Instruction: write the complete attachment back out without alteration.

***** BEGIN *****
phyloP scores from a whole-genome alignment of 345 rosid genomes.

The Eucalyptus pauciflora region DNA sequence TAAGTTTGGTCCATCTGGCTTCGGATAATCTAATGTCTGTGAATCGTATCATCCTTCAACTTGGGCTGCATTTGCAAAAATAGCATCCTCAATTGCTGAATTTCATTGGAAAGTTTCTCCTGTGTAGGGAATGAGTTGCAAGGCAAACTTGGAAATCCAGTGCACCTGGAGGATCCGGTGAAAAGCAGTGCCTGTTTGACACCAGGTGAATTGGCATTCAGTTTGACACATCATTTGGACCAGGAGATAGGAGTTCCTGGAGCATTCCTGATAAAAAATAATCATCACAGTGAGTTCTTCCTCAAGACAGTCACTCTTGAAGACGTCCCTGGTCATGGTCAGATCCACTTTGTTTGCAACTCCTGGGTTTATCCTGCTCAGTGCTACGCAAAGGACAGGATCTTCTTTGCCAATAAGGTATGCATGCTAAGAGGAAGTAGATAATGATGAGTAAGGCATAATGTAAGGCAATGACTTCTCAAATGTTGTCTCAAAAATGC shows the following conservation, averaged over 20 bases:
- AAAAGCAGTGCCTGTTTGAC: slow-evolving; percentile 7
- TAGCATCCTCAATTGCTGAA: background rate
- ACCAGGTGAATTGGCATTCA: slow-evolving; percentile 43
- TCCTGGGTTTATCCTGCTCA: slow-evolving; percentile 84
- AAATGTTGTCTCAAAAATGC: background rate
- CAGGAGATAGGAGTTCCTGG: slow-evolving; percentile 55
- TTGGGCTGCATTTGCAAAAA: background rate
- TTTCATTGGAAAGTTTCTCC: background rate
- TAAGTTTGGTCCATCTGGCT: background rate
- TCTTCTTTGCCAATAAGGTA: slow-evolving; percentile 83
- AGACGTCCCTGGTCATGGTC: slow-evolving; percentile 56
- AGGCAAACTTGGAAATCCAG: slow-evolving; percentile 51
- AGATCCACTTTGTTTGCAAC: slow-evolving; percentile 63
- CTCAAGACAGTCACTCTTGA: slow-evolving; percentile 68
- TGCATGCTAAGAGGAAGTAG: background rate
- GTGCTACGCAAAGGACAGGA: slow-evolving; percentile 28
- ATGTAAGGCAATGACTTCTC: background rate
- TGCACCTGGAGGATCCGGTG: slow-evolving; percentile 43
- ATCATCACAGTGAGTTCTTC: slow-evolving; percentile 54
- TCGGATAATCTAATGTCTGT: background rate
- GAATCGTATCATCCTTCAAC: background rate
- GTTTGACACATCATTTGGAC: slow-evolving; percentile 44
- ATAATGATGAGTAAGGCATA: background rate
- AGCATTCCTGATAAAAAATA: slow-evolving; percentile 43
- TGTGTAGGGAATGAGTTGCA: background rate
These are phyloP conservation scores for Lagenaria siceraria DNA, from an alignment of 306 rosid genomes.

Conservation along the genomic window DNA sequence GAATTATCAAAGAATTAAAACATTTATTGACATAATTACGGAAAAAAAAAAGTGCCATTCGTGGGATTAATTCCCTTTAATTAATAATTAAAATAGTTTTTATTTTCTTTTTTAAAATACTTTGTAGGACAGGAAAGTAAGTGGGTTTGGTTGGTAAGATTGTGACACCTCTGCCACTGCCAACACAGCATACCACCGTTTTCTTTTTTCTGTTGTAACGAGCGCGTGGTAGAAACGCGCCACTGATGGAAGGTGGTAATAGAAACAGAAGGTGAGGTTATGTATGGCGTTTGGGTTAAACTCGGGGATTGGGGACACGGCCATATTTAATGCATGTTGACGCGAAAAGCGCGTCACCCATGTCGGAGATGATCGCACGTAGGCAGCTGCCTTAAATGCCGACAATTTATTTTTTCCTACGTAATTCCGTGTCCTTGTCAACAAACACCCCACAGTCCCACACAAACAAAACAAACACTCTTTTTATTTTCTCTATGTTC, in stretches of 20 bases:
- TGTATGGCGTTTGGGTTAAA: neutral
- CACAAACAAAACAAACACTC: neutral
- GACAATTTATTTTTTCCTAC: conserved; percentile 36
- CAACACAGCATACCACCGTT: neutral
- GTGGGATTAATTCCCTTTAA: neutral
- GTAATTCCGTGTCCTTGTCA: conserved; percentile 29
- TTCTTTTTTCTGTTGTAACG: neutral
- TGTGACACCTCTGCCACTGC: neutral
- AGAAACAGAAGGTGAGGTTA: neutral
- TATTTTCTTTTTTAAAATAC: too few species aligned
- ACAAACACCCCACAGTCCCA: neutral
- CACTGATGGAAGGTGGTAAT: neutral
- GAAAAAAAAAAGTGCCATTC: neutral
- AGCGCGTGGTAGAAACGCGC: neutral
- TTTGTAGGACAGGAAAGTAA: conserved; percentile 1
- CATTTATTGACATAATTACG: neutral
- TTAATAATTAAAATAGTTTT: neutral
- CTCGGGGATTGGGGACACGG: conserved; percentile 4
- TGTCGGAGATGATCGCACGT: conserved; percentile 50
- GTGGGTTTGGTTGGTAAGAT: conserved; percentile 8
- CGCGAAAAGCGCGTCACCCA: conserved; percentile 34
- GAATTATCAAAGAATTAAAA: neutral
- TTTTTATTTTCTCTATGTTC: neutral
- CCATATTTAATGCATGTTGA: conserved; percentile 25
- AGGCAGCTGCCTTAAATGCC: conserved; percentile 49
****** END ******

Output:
phyloP scores from a whole-genome alignment of 345 rosid genomes.

The Eucalyptus pauciflora region DNA sequence TAAGTTTGGTCCATCTGGCTTCGGATAATCTAATGTCTGTGAATCGTATCATCCTTCAACTTGGGCTGCATTTGCAAAAATAGCATCCTCAATTGCTGAATTTCATTGGAAAGTTTCTCCTGTGTAGGGAATGAGTTGCAAGGCAAACTTGGAAATCCAGTGCACCTGGAGGATCCGGTGAAAAGCAGTGCCTGTTTGACACCAGGTGAATTGGCATTCAGTTTGACACATCATTTGGACCAGGAGATAGGAGTTCCTGGAGCATTCCTGATAAAAAATAATCATCACAGTGAGTTCTTCCTCAAGACAGTCACTCTTGAAGACGTCCCTGGTCATGGTCAGATCCACTTTGTTTGCAACTCCTGGGTTTATCCTGCTCAGTGCTACGCAAAGGACAGGATCTTCTTTGCCAATAAGGTATGCATGCTAAGAGGAAGTAGATAATGATGAGTAAGGCATAATGTAAGGCAATGACTTCTCAAATGTTGTCTCAAAAATGC shows the following conservation, averaged over 20 bases:
- AAAAGCAGTGCCTGTTTGAC: slow-evolving; percentile 7
- TAGCATCCTCAATTGCTGAA: background rate
- ACCAGGTGAATTGGCATTCA: slow-evolving; percentile 43
- TCCTGGGTTTATCCTGCTCA: slow-evolving; percentile 84
- AAATGTTGTCTCAAAAATGC: background rate
- CAGGAGATAGGAGTTCCTGG: slow-evolving; percentile 55
- TTGGGCTGCATTTGCAAAAA: background rate
- TTTCATTGGAAAGTTTCTCC: background rate
- TAAGTTTGGTCCATCTGGCT: background rate
- TCTTCTTTGCCAATAAGGTA: slow-evolving; percentile 83
- AGACGTCCCTGGTCATGGTC: slow-evolving; percentile 56
- AGGCAAACTTGGAAATCCAG: slow-evolving; percentile 51
- AGATCCACTTTGTTTGCAAC: slow-evolving; percentile 63
- CTCAAGACAGTCACTCTTGA: slow-evolving; percentile 68
- TGCATGCTAAGAGGAAGTAG: background rate
- GTGCTACGCAAAGGACAGGA: slow-evolving; percentile 28
- ATGTAAGGCAATGACTTCTC: background rate
- TGCACCTGGAGGATCCGGTG: slow-evolving; percentile 43
- ATCATCACAGTGAGTTCTTC: slow-evolving; percentile 54
- TCGGATAATCTAATGTCTGT: background rate
- GAATCGTATCATCCTTCAAC: background rate
- GTTTGACACATCATTTGGAC: slow-evolving; percentile 44
- ATAATGATGAGTAAGGCATA: background rate
- AGCATTCCTGATAAAAAATA: slow-evolving; percentile 43
- TGTGTAGGGAATGAGTTGCA: background rate
These are phyloP conservation scores for Lagenaria siceraria DNA, from an alignment of 306 rosid genomes.

Conservation along the genomic window DNA sequence GAATTATCAAAGAATTAAAACATTTATTGACATAATTACGGAAAAAAAAAAGTGCCATTCGTGGGATTAATTCCCTTTAATTAATAATTAAAATAGTTTTTATTTTCTTTTTTAAAATACTTTGTAGGACAGGAAAGTAAGTGGGTTTGGTTGGTAAGATTGTGACACCTCTGCCACTGCCAACACAGCATACCACCGTTTTCTTTTTTCTGTTGTAACGAGCGCGTGGTAGAAACGCGCCACTGATGGAAGGTGGTAATAGAAACAGAAGGTGAGGTTATGTATGGCGTTTGGGTTAAACTCGGGGATTGGGGACACGGCCATATTTAATGCATGTTGACGCGAAAAGCGCGTCACCCATGTCGGAGATGATCGCACGTAGGCAGCTGCCTTAAATGCCGACAATTTATTTTTTCCTACGTAATTCCGTGTCCTTGTCAACAAACACCCCACAGTCCCACACAAACAAAACAAACACTCTTTTTATTTTCTCTATGTTC, in stretches of 20 bases:
- TGTATGGCGTTTGGGTTAAA: neutral
- CACAAACAAAACAAACACTC: neutral
- GACAATTTATTTTTTCCTAC: conserved; percentile 36
- CAACACAGCATACCACCGTT: neutral
- GTGGGATTAATTCCCTTTAA: neutral
- GTAATTCCGTGTCCTTGTCA: conserved; percentile 29
- TTCTTTTTTCTGTTGTAACG: neutral
- TGTGACACCTCTGCCACTGC: neutral
- AGAAACAGAAGGTGAGGTTA: neutral
- TATTTTCTTTTTTAAAATAC: too few species aligned
- ACAAACACCCCACAGTCCCA: neutral
- CACTGATGGAAGGTGGTAAT: neutral
- GAAAAAAAAAAGTGCCATTC: neutral
- AGCGCGTGGTAGAAACGCGC: neutral
- TTTGTAGGACAGGAAAGTAA: conserved; percentile 1
- CATTTATTGACATAATTACG: neutral
- TTAATAATTAAAATAGTTTT: neutral
- CTCGGGGATTGGGGACACGG: conserved; percentile 4
- TGTCGGAGATGATCGCACGT: conserved; percentile 50
- GTGGGTTTGGTTGGTAAGAT: conserved; percentile 8
- CGCGAAAAGCGCGTCACCCA: conserved; percentile 34
- GAATTATCAAAGAATTAAAA: neutral
- TTTTTATTTTCTCTATGTTC: neutral
- CCATATTTAATGCATGTTGA: conserved; percentile 25
- AGGCAGCTGCCTTAAATGCC: conserved; percentile 49